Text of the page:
Solvation Analysis in Practice

Since solvation analysis is up on PyPI, it can be installed with a pip!

>>> pip install solvation_analysis

As in any MDAnalysis workflow, we start by importing the package and instantiating an MDAnalysis Universe.

# imports
import MDAnalysis as mda

# define paths to data
data = "../solvation_analysis/tests/data/"
traj = "../solvation_analysis/tests/data/bn_fec_short_unwrap.dcd"

# instantiate Universe
u = mda.Universe(data, traj)

Next, we need to define the solute and solvents of interest. The example system is a LiPF6 electrolyte with BN and FEC as solvents. Here, we treat the Li+ ion as the solute and all other molecules as solvents.

# define solute AtomGroup
li_atoms = u.atoms.select_atoms("type 22")

# define solvent AtomGroups
PF6 = u.atoms.select_atoms("byres type 21")
BN = u.atoms.select_atoms("byres type 5")
FEC = u.atoms.select_atoms("byres type 19")

Once we have the universe, solute, and solvents defined, it is quite simple to instantiate and run a solution! Solution, like all MDA analysis classes, subclasses the AnalysisBase class and requires a call to initiate the analysis.

# instantiate solution
from solvation_analysis.solution import Solution

solution = Solution(li_atoms, {'PF6': PF6, 'BN': BN, 'FEC': FEC})

Over the course of a few seconds, the solvation radii and the solvation shell of each ion are automatically identified and stored in a pandas.DataFrame (as described above). We can then examine how well the solvation radii were characterized by calling solution.plot_solvation_radius('<<solvent name>>'). For example,

# we just need this to display our plot
import matplotlib.pyplot as plt


bn plot

Now that we have a completed solution, we can easily print the ion pairing, coordination numbers, and solvation radii.

>>> solution.pairing.pairing_dict
{'BN': 1.0, 'FEC': 0.21, 'PF6': 0.12}
>>> solution.coordination.cn_dict
{'BN': 4.33, 'FEC': 0.25, 'PF6': 0.12}
>>> solution.radii
{'PF6': 2.60, 'BN': 2.61, 'FEC': 2.43}

We can see that the Li+ ions coordinate most strongly with BN. The pairing shows that 100% of Li+ are coordinated with BN and on average there are 4.33 BN coordinated to each Li+. Similar information is available for FEC and PF6.

We can also use solvation_analysis and a simple Pandas operation to identify the most common solvation shell compositions and find examples of them for visualization. Below, we are using the speciation class to find the most common compositions of solvation shells and then filtering out all shells with a frequency less than 2%.

solution.speciation.speciation_percent.query("count > 0.02")

speciation dataframe

We can pick out a specific examples of that shell for visualization. First we find all shells with a given composition.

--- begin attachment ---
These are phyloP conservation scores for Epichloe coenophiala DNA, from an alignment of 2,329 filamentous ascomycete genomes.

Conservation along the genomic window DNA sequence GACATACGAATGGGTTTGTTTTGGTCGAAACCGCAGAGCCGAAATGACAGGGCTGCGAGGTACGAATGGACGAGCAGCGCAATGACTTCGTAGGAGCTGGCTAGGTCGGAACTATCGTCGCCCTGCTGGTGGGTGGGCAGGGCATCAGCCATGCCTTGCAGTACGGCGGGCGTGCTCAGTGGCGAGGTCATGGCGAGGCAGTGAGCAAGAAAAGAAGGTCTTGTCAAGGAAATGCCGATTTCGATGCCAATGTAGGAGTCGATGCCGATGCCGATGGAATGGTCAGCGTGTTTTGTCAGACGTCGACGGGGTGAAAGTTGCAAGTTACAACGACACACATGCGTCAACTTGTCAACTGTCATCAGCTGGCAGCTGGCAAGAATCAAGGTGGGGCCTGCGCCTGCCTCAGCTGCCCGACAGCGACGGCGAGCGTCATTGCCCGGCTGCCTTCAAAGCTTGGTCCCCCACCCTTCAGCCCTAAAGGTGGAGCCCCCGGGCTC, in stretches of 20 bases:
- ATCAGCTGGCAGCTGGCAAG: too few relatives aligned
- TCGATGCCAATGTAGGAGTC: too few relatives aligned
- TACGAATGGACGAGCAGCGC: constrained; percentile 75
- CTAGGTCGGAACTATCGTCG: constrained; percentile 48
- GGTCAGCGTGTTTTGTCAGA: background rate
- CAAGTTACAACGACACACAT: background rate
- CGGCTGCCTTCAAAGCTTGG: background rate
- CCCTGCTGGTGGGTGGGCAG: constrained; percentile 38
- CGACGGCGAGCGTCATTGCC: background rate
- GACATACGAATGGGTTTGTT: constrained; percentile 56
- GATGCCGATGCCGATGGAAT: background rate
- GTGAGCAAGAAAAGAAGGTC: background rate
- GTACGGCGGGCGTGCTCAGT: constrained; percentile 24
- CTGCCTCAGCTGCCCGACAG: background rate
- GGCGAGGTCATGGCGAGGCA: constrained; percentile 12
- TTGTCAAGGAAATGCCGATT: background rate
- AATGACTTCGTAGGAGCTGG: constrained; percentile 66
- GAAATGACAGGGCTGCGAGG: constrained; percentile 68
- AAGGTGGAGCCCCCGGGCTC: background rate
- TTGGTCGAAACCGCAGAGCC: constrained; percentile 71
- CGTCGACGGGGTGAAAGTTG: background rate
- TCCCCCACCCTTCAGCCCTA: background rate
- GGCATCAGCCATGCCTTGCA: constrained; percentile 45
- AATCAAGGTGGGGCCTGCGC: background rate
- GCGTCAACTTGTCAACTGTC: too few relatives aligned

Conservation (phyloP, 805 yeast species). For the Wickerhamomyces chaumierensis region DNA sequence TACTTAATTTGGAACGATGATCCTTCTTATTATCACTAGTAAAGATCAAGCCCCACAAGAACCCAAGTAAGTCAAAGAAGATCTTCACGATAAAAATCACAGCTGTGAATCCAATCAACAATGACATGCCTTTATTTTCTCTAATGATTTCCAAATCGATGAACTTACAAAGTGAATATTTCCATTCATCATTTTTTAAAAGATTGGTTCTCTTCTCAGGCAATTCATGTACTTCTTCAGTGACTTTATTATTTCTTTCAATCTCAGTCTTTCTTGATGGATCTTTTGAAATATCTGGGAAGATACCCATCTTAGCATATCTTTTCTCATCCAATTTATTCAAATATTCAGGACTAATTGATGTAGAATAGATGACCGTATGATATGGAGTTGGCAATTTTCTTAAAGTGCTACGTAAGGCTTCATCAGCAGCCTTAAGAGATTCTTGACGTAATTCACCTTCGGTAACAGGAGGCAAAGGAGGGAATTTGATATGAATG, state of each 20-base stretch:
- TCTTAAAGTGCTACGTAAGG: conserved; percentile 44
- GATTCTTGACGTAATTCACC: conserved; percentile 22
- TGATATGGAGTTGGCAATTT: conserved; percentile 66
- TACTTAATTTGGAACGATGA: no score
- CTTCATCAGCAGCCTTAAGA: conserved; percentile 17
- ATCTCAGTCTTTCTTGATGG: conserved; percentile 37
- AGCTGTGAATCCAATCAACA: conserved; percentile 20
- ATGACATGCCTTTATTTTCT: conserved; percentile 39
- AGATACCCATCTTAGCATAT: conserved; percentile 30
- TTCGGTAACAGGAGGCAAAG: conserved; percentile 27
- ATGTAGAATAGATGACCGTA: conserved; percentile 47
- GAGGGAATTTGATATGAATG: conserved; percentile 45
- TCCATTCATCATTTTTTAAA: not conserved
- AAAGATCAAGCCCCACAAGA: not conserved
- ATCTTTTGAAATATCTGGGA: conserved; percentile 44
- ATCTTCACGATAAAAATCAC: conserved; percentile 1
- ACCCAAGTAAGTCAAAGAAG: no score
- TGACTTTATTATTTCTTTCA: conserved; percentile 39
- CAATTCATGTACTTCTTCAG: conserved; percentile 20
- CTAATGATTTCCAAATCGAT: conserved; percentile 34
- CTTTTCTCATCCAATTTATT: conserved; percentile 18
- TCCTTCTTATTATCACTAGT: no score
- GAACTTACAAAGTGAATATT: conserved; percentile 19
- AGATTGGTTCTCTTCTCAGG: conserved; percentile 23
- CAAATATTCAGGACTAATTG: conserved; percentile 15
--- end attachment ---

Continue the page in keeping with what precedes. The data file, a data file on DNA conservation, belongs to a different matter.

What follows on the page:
# find all shells matching the given dictionary
solution.speciation.find_shells({'BN': 4, 'FEC': 0, 'PF6': 1})

selection dataframe

Then we select the solvation shell and use our favorite visualization package to view it!

# get the shell atoms
atoms = solution.solvation_shell(6, 0)

# visualization is not covered here. I suggest nglview!

shell visualization

Using that approach, you can find all the common solvation shells and generate visualizations for each. For example, see this speciation plot of the BN:FEC system from the example. I’ve plotted the fraction of each solvation shell at two temperatures and then visualized examples of those shells in the margin.


Together, the tools described above are a powerful and convenient workflow for analyzing the solvation structure of a liquid. Several analyses are pre-implemented and the core solvation data structure makes it easy to create new methods. I sincerely hope that it is useful to the community!

The Future

PR #39 and #40

While GSoC has ended, development of solvation_analysis has not. PR #39 adds solvent correlation analysis, statistics on uncoordinated solvents, and a new Valency class. PR #40 introduces a tutorial on interactive visualization. These are all features I am excited for and look forward to developing. As a teaser, I’ll include a correlation plot below:



As a whole, the MDAnalysis was incredibly welcoming and helpful. I am genuinly inspired by the dedication and competence of the core developers of the package. I am especially grateful for the help of @hmacdope (Hugo), @richardjgowers (Richard), and @IAlibay (Irfan), who were excellent mentors and are generally talented and kind individuals.

I am also thankful for Google’s generous support of open source software.

It has been an amazing ride 🎢